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The Distributional Effects of an Investment-Based Social Security System

In: The Distributional Aspects of Social Security and Social Security Reform

  • Martin S. Feldstein
  • Jeffrey B. Liebman

In this paper we study the distributional impact of a change from the existing pay-as-you-go Social Security system to one that combines both pay-as-you-go and investment-based elements. Such a transition can avert the large tax increases that would otherwise be necessary to maintain the level of benefits promised under current law as life expectancy increases. According to the Social Security actuaries (Board of Trustees, 1999), retaining the existing pay-as-you-go system would eventually require raising the current 12.4 percent Social Security payroll tax rate to about 19 percent to maintain the current benefit rules or cutting benefits by more than one-third in order to avoid a tax increase. In contrast, previous research showed that adding an investment-based component with savings equal to two percent of covered earnings to the existing 12.4 percent pay-as-you-go system would be sufficient to maintain the benefits promised under current rules without any increase in tax rates (Feldstein and Samwick 1997, 1998a, 1998b).

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This chapter was published in:
  • Martin Feldstein & Jeffrey B. Liebman, 2002. "The Distributional Aspects of Social Security and Social Security Reform," NBER Books, National Bureau of Economic Research, Inc, number feld02-1, October.
  • This item is provided by National Bureau of Economic Research, Inc in its series NBER Chapters with number 9753.
    Handle: RePEc:nbr:nberch:9753
    Contact details of provider: Postal: National Bureau of Economic Research, 1050 Massachusetts Avenue Cambridge, MA 02138, U.S.A.
    Phone: 617-868-3900
    Web page: http://www.nber.org
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    1. Alan L. Gustman & Thomas L. Steinmeier, 1998. "Social Security Benefits of Immigrants and U.S. Born," NBER Working Papers 6478, National Bureau of Economic Research, Inc.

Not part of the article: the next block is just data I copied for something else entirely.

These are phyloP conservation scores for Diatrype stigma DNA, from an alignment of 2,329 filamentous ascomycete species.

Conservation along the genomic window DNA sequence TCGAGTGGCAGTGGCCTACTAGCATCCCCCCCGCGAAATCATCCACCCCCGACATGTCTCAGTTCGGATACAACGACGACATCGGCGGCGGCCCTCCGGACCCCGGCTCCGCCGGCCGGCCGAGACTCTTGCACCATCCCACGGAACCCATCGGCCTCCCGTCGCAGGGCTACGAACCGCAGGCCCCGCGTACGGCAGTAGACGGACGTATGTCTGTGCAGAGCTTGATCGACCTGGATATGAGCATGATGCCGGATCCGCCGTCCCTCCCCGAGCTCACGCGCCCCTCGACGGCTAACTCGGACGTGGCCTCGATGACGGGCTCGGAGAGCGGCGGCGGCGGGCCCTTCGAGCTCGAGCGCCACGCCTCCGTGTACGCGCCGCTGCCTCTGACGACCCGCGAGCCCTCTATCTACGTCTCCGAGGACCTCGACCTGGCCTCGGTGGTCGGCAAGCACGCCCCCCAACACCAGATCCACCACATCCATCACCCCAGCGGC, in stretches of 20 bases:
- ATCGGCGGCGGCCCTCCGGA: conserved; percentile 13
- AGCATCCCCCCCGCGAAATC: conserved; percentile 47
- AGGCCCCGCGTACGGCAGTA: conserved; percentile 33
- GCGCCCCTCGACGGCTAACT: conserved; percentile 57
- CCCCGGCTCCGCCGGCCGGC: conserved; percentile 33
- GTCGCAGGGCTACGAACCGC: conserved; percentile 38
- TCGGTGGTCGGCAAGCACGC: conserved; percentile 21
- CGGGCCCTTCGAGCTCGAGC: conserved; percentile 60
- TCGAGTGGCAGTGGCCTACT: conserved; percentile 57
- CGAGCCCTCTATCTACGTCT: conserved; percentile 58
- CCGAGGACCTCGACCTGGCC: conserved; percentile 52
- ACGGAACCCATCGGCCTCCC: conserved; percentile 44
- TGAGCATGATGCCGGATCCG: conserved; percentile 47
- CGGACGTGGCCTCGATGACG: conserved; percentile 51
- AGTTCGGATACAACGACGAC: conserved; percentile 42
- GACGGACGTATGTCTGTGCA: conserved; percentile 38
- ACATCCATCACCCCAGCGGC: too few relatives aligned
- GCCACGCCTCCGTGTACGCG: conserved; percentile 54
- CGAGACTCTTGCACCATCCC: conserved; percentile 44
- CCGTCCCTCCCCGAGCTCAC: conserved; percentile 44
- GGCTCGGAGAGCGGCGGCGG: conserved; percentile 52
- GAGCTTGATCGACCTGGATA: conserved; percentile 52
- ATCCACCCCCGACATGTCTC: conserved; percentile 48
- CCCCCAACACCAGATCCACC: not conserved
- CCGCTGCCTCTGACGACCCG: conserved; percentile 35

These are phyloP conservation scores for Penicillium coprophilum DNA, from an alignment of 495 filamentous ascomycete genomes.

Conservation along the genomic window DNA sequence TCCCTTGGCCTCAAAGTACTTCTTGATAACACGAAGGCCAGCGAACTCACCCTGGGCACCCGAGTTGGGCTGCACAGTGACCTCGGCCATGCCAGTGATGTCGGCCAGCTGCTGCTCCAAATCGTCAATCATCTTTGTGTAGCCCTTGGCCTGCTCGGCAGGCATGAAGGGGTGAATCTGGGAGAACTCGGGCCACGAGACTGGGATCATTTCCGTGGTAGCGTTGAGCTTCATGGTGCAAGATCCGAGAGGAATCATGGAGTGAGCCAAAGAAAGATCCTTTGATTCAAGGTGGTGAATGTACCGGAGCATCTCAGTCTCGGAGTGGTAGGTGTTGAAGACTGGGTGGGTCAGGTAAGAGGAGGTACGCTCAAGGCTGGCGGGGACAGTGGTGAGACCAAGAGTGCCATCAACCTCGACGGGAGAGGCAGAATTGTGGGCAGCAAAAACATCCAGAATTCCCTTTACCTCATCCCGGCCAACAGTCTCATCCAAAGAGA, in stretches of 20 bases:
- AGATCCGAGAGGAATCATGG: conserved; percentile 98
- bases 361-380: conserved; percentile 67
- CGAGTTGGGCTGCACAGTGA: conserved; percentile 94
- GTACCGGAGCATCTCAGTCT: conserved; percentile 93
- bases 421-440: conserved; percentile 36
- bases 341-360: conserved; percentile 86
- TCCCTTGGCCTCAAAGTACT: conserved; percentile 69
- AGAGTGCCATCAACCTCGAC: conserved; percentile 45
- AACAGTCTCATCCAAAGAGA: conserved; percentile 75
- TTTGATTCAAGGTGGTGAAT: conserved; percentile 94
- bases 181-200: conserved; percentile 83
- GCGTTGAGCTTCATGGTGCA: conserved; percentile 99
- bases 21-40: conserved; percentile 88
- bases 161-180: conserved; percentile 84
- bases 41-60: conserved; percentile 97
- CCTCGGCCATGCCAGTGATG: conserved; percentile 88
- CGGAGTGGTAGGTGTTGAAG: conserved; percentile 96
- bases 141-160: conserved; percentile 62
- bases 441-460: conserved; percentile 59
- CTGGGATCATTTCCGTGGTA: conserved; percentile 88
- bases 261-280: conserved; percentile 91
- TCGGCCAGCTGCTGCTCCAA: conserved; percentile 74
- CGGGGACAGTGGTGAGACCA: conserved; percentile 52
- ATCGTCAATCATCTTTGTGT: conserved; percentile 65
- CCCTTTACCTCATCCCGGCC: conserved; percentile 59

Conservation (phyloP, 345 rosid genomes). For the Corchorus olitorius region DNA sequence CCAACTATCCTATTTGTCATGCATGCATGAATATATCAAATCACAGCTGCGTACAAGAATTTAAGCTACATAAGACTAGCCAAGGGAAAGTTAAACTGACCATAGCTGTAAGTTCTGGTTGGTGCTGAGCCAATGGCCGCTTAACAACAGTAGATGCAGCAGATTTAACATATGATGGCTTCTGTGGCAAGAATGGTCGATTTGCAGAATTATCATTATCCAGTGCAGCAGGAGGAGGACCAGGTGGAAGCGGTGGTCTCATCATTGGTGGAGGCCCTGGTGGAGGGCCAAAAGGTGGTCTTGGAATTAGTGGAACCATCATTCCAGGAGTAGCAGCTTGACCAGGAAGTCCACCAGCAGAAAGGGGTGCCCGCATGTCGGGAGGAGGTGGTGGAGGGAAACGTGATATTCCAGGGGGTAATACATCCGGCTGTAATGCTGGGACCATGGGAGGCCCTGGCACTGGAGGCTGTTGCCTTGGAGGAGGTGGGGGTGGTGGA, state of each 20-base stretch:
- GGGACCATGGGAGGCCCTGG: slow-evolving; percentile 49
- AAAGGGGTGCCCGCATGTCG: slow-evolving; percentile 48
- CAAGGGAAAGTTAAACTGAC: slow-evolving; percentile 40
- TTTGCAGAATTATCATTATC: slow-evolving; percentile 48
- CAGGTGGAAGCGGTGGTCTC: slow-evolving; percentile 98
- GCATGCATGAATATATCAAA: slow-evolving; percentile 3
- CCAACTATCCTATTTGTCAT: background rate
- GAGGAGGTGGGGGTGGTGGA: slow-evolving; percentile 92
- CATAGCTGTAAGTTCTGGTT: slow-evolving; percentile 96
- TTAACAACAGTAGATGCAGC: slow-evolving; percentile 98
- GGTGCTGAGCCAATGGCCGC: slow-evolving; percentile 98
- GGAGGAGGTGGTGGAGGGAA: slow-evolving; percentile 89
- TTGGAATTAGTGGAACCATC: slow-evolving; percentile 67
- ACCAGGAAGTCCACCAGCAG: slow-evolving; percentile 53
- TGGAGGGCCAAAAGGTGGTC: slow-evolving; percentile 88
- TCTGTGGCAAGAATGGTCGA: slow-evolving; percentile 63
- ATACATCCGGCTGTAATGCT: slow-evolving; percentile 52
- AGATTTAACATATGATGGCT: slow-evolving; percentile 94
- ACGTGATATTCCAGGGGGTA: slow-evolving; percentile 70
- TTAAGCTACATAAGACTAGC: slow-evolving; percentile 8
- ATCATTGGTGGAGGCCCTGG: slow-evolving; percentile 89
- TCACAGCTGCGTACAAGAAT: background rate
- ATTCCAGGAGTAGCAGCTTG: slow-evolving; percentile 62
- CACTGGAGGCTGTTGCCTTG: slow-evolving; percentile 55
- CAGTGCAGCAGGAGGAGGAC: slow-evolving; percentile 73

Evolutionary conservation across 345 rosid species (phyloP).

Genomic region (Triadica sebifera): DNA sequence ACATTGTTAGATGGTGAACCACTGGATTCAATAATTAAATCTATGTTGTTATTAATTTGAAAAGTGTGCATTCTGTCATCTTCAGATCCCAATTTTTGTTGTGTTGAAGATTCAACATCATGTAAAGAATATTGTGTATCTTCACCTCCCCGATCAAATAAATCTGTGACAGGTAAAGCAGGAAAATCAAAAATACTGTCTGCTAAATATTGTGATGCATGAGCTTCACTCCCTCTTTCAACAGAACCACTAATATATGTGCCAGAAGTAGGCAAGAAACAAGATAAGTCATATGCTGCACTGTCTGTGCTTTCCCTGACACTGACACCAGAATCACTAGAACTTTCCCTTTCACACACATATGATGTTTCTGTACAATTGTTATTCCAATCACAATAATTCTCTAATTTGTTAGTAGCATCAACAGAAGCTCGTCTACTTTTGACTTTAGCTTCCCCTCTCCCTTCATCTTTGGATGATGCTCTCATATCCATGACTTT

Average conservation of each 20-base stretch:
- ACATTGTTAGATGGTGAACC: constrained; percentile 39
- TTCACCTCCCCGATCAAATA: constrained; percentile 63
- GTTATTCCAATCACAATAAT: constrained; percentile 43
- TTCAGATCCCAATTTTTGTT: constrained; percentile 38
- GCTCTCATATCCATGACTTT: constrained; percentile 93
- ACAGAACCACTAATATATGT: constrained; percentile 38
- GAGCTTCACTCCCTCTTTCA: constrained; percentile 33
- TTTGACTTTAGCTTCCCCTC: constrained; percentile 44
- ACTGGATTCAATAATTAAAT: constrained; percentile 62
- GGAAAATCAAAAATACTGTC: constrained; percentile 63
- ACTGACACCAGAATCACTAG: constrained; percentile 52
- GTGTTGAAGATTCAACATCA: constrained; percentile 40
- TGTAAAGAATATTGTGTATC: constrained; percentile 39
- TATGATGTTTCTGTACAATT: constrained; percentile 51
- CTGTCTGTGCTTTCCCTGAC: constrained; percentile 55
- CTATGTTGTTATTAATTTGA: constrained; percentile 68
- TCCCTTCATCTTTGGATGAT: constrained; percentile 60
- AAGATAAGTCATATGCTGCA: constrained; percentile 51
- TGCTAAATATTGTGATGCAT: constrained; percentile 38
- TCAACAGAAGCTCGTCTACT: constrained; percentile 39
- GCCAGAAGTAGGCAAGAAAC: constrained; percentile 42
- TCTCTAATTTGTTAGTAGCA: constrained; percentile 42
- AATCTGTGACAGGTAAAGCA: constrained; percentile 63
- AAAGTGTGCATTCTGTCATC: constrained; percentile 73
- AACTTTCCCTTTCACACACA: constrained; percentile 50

2. Lee, Ronald & Tuljapurkar, Shripad, 1998. "Uncertain Demographic Futures and Social Security Finances," American Economic Review, American Economic Association, vol. 88(2), pages 237-41, May.
    3. Coronado Julia Lynn & Fullerton Don & Glass Thomas, 2011. "The Progressivity of Social Security," The B.E. Journal of Economic Analysis & Policy, De Gruyter, vol. 11(1), pages 1-45, November.
    4. Martin Feldstein & Andrew Samwick, 1997. "The Economics of Prefunding Social Security and Medicare Benefits," NBER Working Papers 6055, National Bureau of Economic Research, Inc.
    5. Michael D. Hurd & John B. Shoven, 1983. "The Distributional Impact of Social Security," NBER Working Papers 1155, National Bureau of Economic Research, Inc.
    6. Poterba, James M., 1998. "The rate of return to corporate capital and factor shares: new estimates using revised national income accounts and capital stock data," Carnegie-Rochester Conference Series on Public Policy, Elsevier, vol. 48(1), pages 211-246, June.
    7. Douglas W. Elmendorf & Jeffrey B. Liebman, 2000. "Social Security Reform and National Saving in an Era of Budget Surpluses," Brookings Papers on Economic Activity, Economic Studies Program, The Brookings Institution, vol. 31(2), pages 1-72.
    8. Fred T. Goldberg, Jr. & Michael J. Graetz, 1999. "Reforming Social Security: A Practical and Workable System of Personal Retirement Accounts," NBER Working Papers 6970, National Bureau of Economic Research, Inc.
    9. Peter Diamond, 2004. "Social Security," American Economic Review, American Economic Association, vol. 94(1), pages 1-24, March.
    10. Martin Feldstein & Elena Ranguelova, 1998. "Individual Risk and Intergenerational Risk Sharing in an Investment-Based Social Security Program," NBER Working Papers 6839, National Bureau of Economic Research, Inc.
    11. Michael J. Boskin & Laurence J. Kotlikoff & Douglas J. Puffert & John B. Shoven, 1987. "Social Security: A Financial Appraisal Across and Within Generations," NBER Working Papers 1891, National Bureau of Economic Research, Inc.
    12. Judith Chevalier & Glenn Ellison, 1999. "Career Concerns Of Mutual Fund Managers," The Quarterly Journal of Economics, MIT Press, vol. 114(2), pages 389-432, May.
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